Midnight Mass (produced by The Haunting’s Mike Flanagan in his most recent collaboration with Netflix) is a show that delves inward rather than outwards, yet what can be stated is that even with its dabblings in the supernatural. Midnight Mass explores the dark side of human nature by focusing on the inner struggles of its protagonists, as well as the physical claustrophobia of Crockett’s world and the characters’ psychological traumas.

As far as I can tell, they’re mining Catholic guilt for all they’re worth. One way to look at it is as a measured, albeit terrifying, look at group psychology, the necessity for faith in suffering, and the ethics of leadership with such susceptible followers, considering whether these impulses represent human virtue, evil, or nothing at all.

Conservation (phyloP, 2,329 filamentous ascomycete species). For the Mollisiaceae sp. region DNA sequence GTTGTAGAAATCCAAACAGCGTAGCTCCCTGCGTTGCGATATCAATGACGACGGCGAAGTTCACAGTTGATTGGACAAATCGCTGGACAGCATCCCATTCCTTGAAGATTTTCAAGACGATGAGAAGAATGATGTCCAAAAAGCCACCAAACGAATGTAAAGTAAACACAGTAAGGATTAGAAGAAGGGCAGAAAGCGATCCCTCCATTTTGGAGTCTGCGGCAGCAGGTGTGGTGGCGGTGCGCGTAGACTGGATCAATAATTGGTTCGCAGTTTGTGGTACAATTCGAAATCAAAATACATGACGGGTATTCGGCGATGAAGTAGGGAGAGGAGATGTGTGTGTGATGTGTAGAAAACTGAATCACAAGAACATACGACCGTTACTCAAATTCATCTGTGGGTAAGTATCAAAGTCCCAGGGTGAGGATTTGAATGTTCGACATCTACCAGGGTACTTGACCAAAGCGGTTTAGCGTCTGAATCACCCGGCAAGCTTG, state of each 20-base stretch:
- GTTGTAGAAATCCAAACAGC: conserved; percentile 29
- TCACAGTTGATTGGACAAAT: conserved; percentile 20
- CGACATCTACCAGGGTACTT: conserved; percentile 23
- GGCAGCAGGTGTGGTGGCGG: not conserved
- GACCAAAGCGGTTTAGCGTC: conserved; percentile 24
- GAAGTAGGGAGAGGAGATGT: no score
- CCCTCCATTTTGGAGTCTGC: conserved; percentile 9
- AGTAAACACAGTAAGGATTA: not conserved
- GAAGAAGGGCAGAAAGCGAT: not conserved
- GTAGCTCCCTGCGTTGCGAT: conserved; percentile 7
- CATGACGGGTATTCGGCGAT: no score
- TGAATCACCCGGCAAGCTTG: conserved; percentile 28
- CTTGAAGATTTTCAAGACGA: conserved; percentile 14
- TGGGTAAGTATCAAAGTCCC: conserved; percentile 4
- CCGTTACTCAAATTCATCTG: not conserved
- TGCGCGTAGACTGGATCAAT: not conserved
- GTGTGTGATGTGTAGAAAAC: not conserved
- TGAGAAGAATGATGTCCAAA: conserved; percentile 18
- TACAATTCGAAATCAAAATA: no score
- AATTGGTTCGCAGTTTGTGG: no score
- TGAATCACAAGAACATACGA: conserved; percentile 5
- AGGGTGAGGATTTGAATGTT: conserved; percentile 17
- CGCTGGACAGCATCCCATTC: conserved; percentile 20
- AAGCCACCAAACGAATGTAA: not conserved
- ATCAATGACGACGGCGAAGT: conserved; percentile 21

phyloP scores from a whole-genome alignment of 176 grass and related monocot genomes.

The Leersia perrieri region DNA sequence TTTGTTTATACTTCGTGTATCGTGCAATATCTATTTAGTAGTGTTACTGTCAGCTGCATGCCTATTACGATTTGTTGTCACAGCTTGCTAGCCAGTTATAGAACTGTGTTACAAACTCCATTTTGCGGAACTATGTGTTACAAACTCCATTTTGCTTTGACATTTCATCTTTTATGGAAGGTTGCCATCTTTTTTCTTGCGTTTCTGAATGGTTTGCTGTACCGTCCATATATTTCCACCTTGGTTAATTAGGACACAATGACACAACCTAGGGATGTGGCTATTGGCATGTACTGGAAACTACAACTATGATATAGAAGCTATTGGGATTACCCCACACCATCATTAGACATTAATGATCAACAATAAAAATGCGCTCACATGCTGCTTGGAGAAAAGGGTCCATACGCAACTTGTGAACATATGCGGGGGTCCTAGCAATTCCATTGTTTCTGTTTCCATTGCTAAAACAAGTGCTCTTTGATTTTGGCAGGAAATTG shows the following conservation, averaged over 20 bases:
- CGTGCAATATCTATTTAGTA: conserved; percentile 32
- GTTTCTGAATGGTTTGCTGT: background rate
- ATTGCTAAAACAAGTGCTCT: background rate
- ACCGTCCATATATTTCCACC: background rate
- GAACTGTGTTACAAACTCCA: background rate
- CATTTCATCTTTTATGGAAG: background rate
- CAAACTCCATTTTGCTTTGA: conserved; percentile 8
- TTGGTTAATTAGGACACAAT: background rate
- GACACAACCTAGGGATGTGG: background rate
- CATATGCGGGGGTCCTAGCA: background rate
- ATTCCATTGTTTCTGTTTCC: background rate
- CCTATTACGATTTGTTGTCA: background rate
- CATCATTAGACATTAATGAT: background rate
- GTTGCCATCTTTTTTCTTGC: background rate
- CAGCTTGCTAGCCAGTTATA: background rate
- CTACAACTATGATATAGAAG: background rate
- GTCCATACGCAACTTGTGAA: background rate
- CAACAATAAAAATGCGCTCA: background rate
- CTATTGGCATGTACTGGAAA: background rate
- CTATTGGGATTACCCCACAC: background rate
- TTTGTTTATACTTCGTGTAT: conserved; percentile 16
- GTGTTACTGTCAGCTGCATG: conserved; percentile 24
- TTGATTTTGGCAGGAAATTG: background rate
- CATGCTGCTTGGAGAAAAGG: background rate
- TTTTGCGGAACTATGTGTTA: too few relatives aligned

It is said, “Blessed are those who have believed even if they have not seen.” If you’re a doubter or a believer, Midnight Mass allows you to show your faith. In the end, what’s the difference between a miracle and a supernatural occurrence?



  • Year: 2014
  • Director: Patrick Brice
  • Stars: Mark Duplass, Patrick Brice
  • Rating: R
  • Runtime: 77 minutes

Creep is a fun, albeit predictable, small indie horror film directed by Brice, who also released this year’s The Overnight. In this character study starring the ever-prolific Mark Duplass, we meet a young filmmaker who gets hired by a secretly deranged recluse to film his life in a remote log cabin.

As the crazy lunatic who pours himself into the protagonist’s life and haunts him every waking hour, Duplass shines in this role. It relies only on the quality of its performances. The first exchanges between the two had an unsettling intensity to them.

It’s a well-crafted journey that succeeds on the strength of chemistry between its two primary actors in a way that recalls me of the scenes between Domhnall Gleeson and Oscar Isaac in Ex Machina.

The Conjuring

The Conjuring

  • Year: 2013
  • Director: James Wan
  • Stars: Vera Farmiga, Patrick Wilson, Ron Livingston, Lili Taylor
  • Rating: R